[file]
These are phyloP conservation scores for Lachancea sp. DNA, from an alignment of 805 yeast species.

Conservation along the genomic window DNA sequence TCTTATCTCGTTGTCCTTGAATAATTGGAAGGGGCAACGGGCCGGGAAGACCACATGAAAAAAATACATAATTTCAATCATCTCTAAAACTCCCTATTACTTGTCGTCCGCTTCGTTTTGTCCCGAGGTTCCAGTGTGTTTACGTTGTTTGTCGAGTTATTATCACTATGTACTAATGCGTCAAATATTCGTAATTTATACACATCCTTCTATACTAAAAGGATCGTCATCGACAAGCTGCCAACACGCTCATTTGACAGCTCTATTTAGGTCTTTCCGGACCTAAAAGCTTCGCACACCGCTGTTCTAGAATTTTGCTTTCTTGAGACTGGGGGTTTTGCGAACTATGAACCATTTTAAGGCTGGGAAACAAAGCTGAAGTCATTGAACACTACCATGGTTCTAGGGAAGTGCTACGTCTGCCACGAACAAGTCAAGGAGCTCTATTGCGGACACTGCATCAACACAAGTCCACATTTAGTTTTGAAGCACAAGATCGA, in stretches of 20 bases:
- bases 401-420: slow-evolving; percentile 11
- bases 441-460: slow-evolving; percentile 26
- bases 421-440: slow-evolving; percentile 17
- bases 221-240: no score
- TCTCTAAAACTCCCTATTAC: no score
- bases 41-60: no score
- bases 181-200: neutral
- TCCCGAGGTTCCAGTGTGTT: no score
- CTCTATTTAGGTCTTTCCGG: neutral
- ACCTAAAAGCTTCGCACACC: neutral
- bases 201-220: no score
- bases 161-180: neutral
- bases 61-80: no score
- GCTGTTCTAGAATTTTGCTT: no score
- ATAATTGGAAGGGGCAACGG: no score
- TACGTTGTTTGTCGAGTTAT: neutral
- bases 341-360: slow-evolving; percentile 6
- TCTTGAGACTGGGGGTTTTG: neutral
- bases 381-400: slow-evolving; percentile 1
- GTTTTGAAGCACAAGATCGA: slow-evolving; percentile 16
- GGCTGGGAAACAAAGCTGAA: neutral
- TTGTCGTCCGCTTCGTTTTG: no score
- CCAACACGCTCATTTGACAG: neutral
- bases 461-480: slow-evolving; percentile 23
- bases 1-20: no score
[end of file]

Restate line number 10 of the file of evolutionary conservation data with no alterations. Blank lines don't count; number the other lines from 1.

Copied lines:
- TCCCGAGGTTCCAGTGTGTT: no score